Over the ten years I have worked here at Puget Systems a lot has changed. We are a much bigger company than we were then, and our build process and quality control are far better than when I was production manager. Another thing that has changed is the components and brands that we carry. This may be most noticeable in what has happened with AMD processors over those years.
Back in 2005, when I joined the team here at Puget, it was the heyday of AMD. For a couple of years they had been in a position of technological dominance. Intel was still the bigger company and sold more processors, but you could get an AMD chip that was both faster and less expensive than what Intel offered. In the mobile space Intel was still king, but on desktops and even servers there were lots of good reasons to use AMD… and few, if any, not to. I've put together a graph showing our CPU sales breakdown between AMD and Intel from 2003 to 2015, showing the % of our CPU sales that went to each of those manufacturers:
As you can see, AMD was steadily on the rise in our product line – and in 2006 managed to surpass Intel in sales volume. That was followed by a stark drop in 2007, though, and then a continual decline over the following years.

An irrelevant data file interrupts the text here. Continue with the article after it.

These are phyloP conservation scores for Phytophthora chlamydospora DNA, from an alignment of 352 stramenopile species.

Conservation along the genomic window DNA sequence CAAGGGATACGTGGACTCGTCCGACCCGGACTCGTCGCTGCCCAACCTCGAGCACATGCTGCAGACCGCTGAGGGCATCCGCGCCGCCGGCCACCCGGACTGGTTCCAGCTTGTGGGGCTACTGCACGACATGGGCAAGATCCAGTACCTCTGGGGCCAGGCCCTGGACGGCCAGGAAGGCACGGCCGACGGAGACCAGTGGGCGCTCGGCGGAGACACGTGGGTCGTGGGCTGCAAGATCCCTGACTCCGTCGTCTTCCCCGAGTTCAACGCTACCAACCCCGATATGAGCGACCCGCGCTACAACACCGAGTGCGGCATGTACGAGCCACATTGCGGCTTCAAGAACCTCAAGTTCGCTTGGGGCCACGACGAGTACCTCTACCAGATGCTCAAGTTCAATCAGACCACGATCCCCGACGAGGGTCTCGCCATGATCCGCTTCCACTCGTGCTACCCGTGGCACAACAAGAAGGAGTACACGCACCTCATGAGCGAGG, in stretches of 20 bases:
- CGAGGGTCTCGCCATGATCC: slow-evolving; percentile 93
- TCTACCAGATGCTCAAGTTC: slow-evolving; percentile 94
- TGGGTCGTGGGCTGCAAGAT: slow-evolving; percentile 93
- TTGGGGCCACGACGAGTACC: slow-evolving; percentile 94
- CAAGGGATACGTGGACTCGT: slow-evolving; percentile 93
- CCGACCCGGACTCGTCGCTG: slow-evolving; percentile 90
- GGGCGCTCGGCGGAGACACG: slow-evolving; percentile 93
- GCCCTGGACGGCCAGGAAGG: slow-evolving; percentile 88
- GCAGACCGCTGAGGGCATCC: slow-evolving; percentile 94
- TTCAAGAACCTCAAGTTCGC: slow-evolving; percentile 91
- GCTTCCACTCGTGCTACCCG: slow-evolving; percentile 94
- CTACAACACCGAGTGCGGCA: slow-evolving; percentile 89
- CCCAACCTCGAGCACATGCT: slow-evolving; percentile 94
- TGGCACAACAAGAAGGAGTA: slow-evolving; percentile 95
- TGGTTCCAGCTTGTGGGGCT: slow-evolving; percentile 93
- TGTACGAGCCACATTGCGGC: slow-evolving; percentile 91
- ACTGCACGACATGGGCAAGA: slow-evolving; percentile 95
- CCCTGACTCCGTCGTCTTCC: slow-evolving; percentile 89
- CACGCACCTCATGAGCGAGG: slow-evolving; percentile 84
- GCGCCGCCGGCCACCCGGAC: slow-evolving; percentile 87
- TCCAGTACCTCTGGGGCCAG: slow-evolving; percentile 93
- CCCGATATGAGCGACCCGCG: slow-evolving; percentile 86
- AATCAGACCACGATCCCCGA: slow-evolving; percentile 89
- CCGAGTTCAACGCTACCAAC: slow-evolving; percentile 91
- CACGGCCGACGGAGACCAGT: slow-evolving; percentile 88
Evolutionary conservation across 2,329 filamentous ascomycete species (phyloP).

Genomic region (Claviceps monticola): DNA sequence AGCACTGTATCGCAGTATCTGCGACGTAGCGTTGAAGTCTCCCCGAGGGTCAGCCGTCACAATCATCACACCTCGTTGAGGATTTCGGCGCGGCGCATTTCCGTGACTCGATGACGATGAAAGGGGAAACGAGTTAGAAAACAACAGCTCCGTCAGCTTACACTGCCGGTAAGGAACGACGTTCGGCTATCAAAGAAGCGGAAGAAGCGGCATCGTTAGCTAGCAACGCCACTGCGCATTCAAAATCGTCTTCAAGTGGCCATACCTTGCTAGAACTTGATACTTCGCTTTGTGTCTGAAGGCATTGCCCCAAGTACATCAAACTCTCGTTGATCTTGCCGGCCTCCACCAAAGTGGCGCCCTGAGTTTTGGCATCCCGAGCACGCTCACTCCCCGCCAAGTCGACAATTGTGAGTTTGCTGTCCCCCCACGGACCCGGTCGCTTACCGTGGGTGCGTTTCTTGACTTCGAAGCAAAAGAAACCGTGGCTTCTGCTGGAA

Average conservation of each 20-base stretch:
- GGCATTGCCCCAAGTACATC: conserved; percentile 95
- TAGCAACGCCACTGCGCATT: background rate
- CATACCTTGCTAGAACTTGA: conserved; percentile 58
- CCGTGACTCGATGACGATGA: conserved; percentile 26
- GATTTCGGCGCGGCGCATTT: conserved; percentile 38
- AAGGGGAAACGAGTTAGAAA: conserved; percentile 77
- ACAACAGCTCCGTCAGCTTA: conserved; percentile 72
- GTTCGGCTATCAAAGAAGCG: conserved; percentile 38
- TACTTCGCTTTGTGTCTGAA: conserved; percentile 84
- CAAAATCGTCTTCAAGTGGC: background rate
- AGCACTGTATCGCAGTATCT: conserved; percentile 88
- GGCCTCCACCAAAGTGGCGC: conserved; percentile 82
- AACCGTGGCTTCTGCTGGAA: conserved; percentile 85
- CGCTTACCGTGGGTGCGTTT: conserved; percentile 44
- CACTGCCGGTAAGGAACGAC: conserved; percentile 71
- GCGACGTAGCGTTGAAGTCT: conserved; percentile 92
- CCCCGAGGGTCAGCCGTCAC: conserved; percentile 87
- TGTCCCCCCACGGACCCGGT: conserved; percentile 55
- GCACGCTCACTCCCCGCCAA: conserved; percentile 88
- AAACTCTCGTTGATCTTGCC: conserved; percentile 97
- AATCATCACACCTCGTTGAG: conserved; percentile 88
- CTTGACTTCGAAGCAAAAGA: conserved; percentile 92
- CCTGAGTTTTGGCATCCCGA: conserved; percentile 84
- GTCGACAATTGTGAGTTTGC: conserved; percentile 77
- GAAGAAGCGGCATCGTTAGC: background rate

So what happened in 2006 / 2007 that changed AMD's fortunes? Intel released the Core 2 processor platform. After years of trailing AMD in raw performance, Intel finally put out a new line of processors – breaking from their long-used Pentium branding – which beat AMD in application speeds. For a couple years AMD held onto a price / performance lead, making them a decent choice for those on a more limited budget, and in some comparisons that still can hold true today… but with our focus on high performance systems AMD kept losing interest among our customers as the years went by.
Additionally, CPU cost is just one aspect of a full computer purchase. AMD processors, and motherboards for them as well, are generally less expensive… but if all the other parts in the system are the same price, is it really worth saving a couple hundred dollars if you lose out on a substantial amount of performance in the process? To me, if the percentage loss in performance exceeds the percentage reduction in price, then it isn't worth it.
For that reason, my last few computers have been Intel based – though I used to really like AMD, and was proud of selecting them over Intel for several computers I built from about 2001 to 2010. It is also the reason that we have seen a declining interest in AMD desktop processors here at Puget Systems, which finally resulted in us dropping them from our product line earlier this year. We still offer AMD's Opteron server processors, though they too are showing their age compared to Intel's offerings. It just doesn't make good business sense for us to carry and maintain a product line that so few of our customers purchased.
Now if AMD comes out with a new generation of processors that turn the tide again, as they did in the early 2000s, things could change. I hope for their sake, and for that of competition (which is always good for end-users), that they do. Only time will tell, though.